clock menu more-arrow no yes

Filed under:

A Public Apology to Brandon Phillips

New, 27 comments

I've been wrong about him for pretty much ever. I'm finally a big enough man to admit that.

Dat smile, y'all
Dat smile, y'all
Matt Marton-USA TODAY Sports

In this bloghole, I've been correct about many, many things. I'm really, really smart, and this is evident in my success not only as an internet personality, but in my chosen career, in my personal relationships, as a father and husband, and as an everlasting soul achieving enlightenment and oneness with the universe. I'm also a lustful and generous lover, by the way.

But there is one (admittedly trivial) downside to being so bitchassingly smart: it is really difficult to admit when I am wrong. You see, I've been wrong about maybe four things in my entire life. I just don't have a lot of experience being wrong, because I'm so dang smart and right about everything. This kind of brilliance is blinding, you know.

I have finally realized though that I have been wrong about Brandon Phillips for basically ever. And so this is my apology.

When the Reds got BP from the Indians just before the '06 season, I wasn't so happy about it. He was had for a song, so it wasn't really a big gamble or anything, but I knew well his rep from Cleveland. The Franchise Cancer seemed the wrong kinda guy to bring on. Also, I was really hoping to see Ryan Freel (God rest his soul) take the everyday 2B job. It was pretty much him, Tony Womack, and Rey Olmedo, so adding a busted prospect like BP seemed kinda pointless.

But Phillips quickly took over the everyday job. Ken Griffey Jr got hurt after about two weeks and Freel was needed in the outfield. BP acquitted himself just fine, hitting 17 home runs. But his OBP was thin and his batting average was buoyed by 100 singles. He was fine, but whatever.

'07 was his breakout year, so to speak. That was his 30/30 year, you'll recall, when he walloped 30 home runs and stole 32 bases. He also drove in 94 runs and played some serious defense, earning some down-ballot MVP votes.

He seemed to me to be a perfect sell-high candidate. Despite his 30/30 cred and run-producer tag, he was still a merely average hitter. But he coulda brought in a handsome prospect haul for a flailing, losing team with a serious lack of good young pitching. Instead, the Reds signed him to a four-year $27 million deal. I grumbled about it, but whatever.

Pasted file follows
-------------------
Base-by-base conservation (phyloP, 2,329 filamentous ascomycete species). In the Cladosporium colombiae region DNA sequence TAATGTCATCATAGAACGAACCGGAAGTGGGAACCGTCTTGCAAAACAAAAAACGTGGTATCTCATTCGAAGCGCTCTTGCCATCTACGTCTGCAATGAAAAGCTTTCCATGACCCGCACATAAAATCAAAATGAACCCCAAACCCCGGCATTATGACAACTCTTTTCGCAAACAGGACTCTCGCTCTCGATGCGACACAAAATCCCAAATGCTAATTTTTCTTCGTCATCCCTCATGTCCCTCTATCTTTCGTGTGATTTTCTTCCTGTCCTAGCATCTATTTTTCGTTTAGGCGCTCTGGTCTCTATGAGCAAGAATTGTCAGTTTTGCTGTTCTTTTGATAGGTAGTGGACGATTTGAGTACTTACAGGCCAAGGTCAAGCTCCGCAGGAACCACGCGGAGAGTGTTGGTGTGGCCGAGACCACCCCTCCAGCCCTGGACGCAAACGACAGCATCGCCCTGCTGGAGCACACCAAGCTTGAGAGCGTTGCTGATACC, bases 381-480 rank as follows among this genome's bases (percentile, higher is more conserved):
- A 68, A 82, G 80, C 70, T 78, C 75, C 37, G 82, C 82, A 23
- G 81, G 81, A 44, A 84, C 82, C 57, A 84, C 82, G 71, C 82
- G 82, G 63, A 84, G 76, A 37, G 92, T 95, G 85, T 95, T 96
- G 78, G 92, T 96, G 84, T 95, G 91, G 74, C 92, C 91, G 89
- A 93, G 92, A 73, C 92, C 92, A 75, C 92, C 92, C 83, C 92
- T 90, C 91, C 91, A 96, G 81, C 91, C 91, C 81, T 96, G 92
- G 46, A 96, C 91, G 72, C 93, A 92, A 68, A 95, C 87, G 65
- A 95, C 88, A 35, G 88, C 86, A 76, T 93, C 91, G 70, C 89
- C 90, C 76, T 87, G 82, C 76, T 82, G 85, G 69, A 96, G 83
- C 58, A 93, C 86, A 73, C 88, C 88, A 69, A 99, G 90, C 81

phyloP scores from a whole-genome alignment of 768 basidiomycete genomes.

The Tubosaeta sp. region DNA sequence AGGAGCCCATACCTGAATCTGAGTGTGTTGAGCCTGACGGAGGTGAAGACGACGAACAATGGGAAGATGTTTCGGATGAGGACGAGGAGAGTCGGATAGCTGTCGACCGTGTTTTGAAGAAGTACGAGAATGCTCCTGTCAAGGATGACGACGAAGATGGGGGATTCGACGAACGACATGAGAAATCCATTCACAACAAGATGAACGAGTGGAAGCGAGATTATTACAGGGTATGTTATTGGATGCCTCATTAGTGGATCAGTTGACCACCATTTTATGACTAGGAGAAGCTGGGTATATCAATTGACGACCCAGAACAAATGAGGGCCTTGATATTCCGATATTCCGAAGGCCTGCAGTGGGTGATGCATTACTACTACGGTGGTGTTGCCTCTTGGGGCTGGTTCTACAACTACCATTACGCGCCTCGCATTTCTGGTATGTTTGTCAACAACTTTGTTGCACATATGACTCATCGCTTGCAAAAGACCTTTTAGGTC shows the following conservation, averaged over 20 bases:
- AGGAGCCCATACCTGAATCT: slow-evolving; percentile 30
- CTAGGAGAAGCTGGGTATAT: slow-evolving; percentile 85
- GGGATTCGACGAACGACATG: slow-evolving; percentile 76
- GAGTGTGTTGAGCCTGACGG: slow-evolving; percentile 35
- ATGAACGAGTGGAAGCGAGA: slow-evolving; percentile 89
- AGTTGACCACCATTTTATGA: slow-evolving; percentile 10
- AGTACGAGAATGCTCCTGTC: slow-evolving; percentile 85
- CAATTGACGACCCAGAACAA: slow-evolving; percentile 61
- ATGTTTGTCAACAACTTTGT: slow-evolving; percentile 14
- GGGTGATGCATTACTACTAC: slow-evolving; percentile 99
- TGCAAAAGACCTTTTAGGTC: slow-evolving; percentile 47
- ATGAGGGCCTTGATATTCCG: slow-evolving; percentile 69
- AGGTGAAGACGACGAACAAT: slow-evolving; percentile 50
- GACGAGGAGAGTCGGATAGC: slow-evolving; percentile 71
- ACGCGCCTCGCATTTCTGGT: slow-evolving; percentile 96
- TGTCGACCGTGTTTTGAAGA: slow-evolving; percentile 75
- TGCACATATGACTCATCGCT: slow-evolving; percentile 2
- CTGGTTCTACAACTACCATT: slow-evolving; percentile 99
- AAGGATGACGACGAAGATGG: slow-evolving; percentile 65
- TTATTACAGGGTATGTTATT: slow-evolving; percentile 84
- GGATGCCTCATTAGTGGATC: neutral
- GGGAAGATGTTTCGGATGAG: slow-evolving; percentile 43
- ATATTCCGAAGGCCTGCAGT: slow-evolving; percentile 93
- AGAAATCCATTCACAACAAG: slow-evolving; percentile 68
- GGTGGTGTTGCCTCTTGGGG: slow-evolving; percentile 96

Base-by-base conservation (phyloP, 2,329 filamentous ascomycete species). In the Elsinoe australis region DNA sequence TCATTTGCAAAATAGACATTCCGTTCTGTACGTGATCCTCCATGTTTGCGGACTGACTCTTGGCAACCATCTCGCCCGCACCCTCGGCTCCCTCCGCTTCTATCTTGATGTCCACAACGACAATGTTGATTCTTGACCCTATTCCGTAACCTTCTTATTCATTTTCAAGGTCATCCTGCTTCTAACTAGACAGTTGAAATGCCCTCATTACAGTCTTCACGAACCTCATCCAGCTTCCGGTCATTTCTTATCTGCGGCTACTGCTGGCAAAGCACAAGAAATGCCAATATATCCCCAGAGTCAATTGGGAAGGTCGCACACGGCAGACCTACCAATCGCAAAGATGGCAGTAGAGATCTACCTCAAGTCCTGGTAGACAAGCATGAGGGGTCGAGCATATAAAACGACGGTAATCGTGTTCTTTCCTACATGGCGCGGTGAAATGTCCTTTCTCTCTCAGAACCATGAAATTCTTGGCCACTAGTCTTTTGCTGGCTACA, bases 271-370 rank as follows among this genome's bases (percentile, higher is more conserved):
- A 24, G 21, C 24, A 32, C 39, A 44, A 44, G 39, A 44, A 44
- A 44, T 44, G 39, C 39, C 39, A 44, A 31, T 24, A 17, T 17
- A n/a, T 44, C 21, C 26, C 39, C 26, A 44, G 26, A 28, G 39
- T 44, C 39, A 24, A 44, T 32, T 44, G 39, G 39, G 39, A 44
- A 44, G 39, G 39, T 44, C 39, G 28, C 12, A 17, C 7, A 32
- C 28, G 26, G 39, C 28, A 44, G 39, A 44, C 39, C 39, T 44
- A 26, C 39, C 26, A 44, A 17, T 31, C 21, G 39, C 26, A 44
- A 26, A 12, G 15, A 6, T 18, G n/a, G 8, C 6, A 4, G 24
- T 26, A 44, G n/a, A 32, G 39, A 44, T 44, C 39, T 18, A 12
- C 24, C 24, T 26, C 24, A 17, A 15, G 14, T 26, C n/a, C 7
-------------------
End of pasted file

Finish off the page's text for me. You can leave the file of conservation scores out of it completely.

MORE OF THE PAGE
He played the length of that contract without changing much, really. He hit some home runs and a bucket full of singles and won a few Gold Gloves, but didn't walk much and was far too reckless on the basepaths. He was valuable comparable to his contract, but as it ran out I really thought it was time to trade him. He turned in a good season for the division-winning team of 2010, but 2011 was a pivotal year for both the Reds and BP. The team struggled, finishing third in the NL Central largely due to a serious lack of pitching. But BP put up his best season, posting nearly 5 WAR and winning the Gold Glove and Silver Slugger.

But he was 30 years old. This was clearly his peak. With the team in need of some roster adjustments and only one year left on his deal, I thought the worst thing to do would be to sign him to a big contract extension. It is always ALWAYS a bad idea to sign a player coming off a peak year. It seemed so obvious that 2011 BP was not a new baseline. He wasn't going to repeat that over and over again for half a decade. They could either trade him or let him walk, but locking up his 30s for major dollars seemed a huge mistake. They gave him $72 million over six years.

Predictably, his career began to backslide. His slugging dropped by about 25 points each year for the next few. He stole only seven bases between 2013 and 2014 and was caught six times. Middle infielders are notorious for aging hard as hell in their early 30s. After posting an 87 wRC+ with only eight home runs in 2014, it sure looked like Phillips was heading over the cliff. I really wanted the Reds to offload the remainder of his contract for whatever they could get. Of course, they kept him.

2015 looked like it was going to be an ugly one for both the Reds and BP. Of course the team has floundered, but this is despite the efforts of their long-time 2B. At 34 years old, Phillips is hitting .293 and posting a league-average wRC+. Adding in his somehow-still-fantastic glove and rediscovered ability to steal bases (he has 20 so far, which is more than his previous three seasons combined), BP is once again a legitimate All-Star caliber player. This is a renaissance season, and a really damned impressive one. And once again, he has proved me wrong.

He has made about $100 million so far in his career, and if you believe WAR/$$ (which, come on, we all know the caveats) he has been worth twice that. Even this year at the old-as-hell-age-for-a-2B of 34 he has created great positive value. I've argued over and over again that he would be more valuable to the Reds in assets acquired in trade rather than production on the field, but in the end it is undeniable that he has created a ton of positive value. I don't know what more one can ask of a player or of a team's decision-makers.

So I was wrong. Numerous times. I have been wrong this whole time. So I want to formally apologize to the Reds' brass for criticizing all of their BP-related decisions over the last ten years. But most importantly, I want to apologize to Phillips himself for not appreciating his career with the Reds as I should have. I spent way too much watching him and saying, "Yeah, but ... " when I should have been saying, "Yeah. Hell yeah." Fortunately for you all, I'm humble enough to admit it. Also I look really good in a sweater.